We need to figure out how we can move away from certain dependencies sooner rather than later, and that starts with changing the current national conversation around climate change. 
What resources would you recommend for someone who wants to get deeper into the climate action space? 
Marlene: There’s a huge wealth of resources out there to get educated on climate change - in both the problems and solutions. 

Personally, my top recommendation is to go find and look at art that speaks to the issue of climate change - it can instill a more emotional mindset change that non-fiction can’t do as well. Three years ago, when I was in Switzerland I saw Olafur Eliasson’s Symbiotic Seeing. It means to see yourself as a human being existing in a greater ecosystem, who can affect and also be affected by the ecosystem. 

That’s very different to our default consumerist mindset, where we see the outside world as a set of almost infinite resources for us to consume transactionally. When you think about transactions and utility - very linear and simplified concepts - it's very hard to see the downstream and systemic impacts.

Seeing that notion translated and conveyed in Eliasson’s art was very powerful. In the first room that you walk into, there’s a gaseous atmosphere that creates this beautiful cloudy texture and streaks on the ceiling. The idea is that the artwork and the way it looked was directly impacted by the people in the room, their body temperature, how they were moving around and how your release of carbon dioxide into the air changed the atmosphere above you in real time. 

I'd also say that another thing that has been most impactful to my climate journey is just having personal conversations and friendly debates with other people who are really passionate about it.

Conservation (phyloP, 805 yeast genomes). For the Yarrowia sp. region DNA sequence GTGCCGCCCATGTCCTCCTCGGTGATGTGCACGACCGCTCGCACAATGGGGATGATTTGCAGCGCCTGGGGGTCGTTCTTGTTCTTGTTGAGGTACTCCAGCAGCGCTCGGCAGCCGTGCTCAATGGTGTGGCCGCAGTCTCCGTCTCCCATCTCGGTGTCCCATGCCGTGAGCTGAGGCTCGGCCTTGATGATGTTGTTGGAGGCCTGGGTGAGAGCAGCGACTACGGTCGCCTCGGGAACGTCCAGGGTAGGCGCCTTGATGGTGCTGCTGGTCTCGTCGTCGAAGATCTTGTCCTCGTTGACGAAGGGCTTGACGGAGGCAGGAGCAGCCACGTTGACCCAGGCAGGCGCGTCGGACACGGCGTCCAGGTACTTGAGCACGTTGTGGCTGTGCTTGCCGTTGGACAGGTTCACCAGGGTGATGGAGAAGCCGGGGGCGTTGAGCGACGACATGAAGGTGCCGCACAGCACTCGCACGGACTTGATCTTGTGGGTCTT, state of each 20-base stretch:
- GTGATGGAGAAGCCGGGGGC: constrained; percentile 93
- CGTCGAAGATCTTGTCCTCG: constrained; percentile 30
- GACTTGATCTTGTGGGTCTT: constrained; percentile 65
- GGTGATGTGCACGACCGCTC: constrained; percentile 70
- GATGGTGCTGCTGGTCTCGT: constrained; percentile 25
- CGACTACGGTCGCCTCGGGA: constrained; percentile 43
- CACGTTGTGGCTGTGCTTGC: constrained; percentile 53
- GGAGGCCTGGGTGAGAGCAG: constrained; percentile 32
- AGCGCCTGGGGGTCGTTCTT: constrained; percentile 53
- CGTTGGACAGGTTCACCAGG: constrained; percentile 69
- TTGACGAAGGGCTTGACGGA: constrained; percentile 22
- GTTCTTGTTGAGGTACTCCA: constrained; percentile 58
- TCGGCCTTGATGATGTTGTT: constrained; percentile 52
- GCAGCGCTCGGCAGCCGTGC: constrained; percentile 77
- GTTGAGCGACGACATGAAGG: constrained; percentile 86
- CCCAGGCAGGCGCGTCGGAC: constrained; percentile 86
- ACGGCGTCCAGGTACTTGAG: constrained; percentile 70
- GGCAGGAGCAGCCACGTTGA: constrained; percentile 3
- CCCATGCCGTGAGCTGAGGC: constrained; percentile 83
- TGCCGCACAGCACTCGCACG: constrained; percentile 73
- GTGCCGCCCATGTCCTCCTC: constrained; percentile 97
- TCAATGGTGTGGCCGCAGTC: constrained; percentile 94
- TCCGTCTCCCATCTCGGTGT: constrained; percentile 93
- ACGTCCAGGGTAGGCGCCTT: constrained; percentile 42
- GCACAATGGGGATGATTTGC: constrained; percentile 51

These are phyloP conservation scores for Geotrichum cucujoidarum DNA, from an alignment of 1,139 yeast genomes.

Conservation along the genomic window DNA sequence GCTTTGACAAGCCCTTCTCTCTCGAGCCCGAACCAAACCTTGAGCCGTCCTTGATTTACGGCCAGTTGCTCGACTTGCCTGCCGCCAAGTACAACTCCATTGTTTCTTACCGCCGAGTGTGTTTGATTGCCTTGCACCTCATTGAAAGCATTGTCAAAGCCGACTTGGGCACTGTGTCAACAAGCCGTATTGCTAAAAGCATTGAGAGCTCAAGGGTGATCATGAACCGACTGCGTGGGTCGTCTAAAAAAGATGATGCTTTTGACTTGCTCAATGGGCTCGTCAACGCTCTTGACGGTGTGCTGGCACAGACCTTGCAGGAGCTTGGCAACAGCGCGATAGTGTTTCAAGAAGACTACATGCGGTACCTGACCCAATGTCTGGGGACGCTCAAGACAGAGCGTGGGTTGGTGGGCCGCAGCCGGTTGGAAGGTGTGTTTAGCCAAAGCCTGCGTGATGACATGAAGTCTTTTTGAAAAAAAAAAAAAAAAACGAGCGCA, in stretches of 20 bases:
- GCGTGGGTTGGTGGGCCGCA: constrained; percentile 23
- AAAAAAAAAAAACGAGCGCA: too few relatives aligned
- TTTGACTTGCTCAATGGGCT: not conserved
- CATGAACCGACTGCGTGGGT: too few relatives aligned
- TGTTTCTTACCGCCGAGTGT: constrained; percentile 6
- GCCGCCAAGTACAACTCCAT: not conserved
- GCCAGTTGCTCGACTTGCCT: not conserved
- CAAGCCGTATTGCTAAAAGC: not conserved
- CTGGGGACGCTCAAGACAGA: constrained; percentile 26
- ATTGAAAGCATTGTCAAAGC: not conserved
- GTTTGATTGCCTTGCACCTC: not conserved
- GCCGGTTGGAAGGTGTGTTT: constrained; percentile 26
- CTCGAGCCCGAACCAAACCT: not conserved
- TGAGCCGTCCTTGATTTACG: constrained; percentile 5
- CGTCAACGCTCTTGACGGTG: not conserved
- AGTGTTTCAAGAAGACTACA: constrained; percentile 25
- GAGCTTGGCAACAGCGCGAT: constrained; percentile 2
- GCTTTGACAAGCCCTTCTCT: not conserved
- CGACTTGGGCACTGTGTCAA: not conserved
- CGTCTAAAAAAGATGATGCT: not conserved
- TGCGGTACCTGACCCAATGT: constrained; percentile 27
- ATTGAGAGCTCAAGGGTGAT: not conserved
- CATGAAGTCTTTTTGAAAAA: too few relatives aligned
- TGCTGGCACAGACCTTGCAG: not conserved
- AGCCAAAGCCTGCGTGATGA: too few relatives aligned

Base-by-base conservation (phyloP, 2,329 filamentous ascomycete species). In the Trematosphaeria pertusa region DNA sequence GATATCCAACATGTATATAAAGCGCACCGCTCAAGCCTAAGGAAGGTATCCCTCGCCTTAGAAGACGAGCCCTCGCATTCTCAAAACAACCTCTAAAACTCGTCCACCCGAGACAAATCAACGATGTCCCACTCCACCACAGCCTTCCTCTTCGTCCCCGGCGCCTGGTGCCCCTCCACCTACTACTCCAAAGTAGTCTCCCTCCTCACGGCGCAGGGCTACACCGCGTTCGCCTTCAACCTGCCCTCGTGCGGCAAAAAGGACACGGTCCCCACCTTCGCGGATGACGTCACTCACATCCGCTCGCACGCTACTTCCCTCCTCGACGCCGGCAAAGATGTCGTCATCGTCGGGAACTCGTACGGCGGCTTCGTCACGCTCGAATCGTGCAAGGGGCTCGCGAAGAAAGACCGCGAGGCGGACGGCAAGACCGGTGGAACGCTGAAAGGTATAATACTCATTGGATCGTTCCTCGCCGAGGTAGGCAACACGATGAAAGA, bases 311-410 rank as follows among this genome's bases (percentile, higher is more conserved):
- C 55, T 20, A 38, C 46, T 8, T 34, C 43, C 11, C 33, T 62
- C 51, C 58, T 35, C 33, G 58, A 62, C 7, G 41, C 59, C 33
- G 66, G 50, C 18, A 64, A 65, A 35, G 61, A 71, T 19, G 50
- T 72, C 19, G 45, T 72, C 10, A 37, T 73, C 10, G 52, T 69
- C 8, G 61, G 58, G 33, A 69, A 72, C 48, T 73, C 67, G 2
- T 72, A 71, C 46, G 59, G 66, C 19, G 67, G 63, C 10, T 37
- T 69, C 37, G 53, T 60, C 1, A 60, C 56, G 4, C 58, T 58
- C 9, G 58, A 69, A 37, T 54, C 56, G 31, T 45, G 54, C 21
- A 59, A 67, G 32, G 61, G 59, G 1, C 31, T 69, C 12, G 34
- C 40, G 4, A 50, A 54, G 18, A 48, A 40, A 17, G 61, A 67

Eezu: I would recommend Work on Climate’s Resource Starter Packs. Work on Climate was created by two people who left Google HQ and wanted to help other people starting in their climate journey. They have a bunch of different resources aggregated under topics - climate justice, climate tech, climate financing, community organising - I think it's a nice way of thinking about the solutions to the climate crisis which extend beyond the very standard ways of thinking about solving the climate change.
Where are you hoping the ‘climate-letter writing session’ goes in the near future?
Marlene: These sessions have definitely grown beyond just the letter writing - which we never planned for. The numbers have just gotten bigger and bigger to the point that my living room is overflowing! So Eezu and I are being a bit more strategic with what we want these sessions to be - are we prioritising education, or making connections, or the impact itself? It’s something we’re working on based off of people’s feedback and what happens in each session. 

I would also love for these sessions to create the space for other people to do something of their own - to start letter-writing in their own time, or go out and speak to politicians or start their own session.

I love how we have a strong sense of community, as people have become familiar with each other in these sessions. If a community was a seedling, and we could propagate that with encouraging others to start their own community, that would be an easy multiplier of impact. 

on culture and identity
What has your relationship with your Asian Australian identity been like, and how has it evolved?
Eezu: So I’m Chinese-Malaysian. I was born in Sydney, but grew up in Malaysia until I was seven, and then continued my schooling here. Being Asian wasn't something I was proud of, so I didn't really want to be particularly associated with it growing up.

Growing up Asian in a Western society, there would be subtle incidents of racism. I remember in Year 2, there was a fight between the boys’ group and the girls’ group, and one of the boys came up to us and said “at least we don't have an Asian in our group.” It was obviously targeted at me, and I was quite taken aback as a 7 year old at the time. It didn’t hurt me per se, but I always accepted as reality that Asians were less high on the social hierarchy.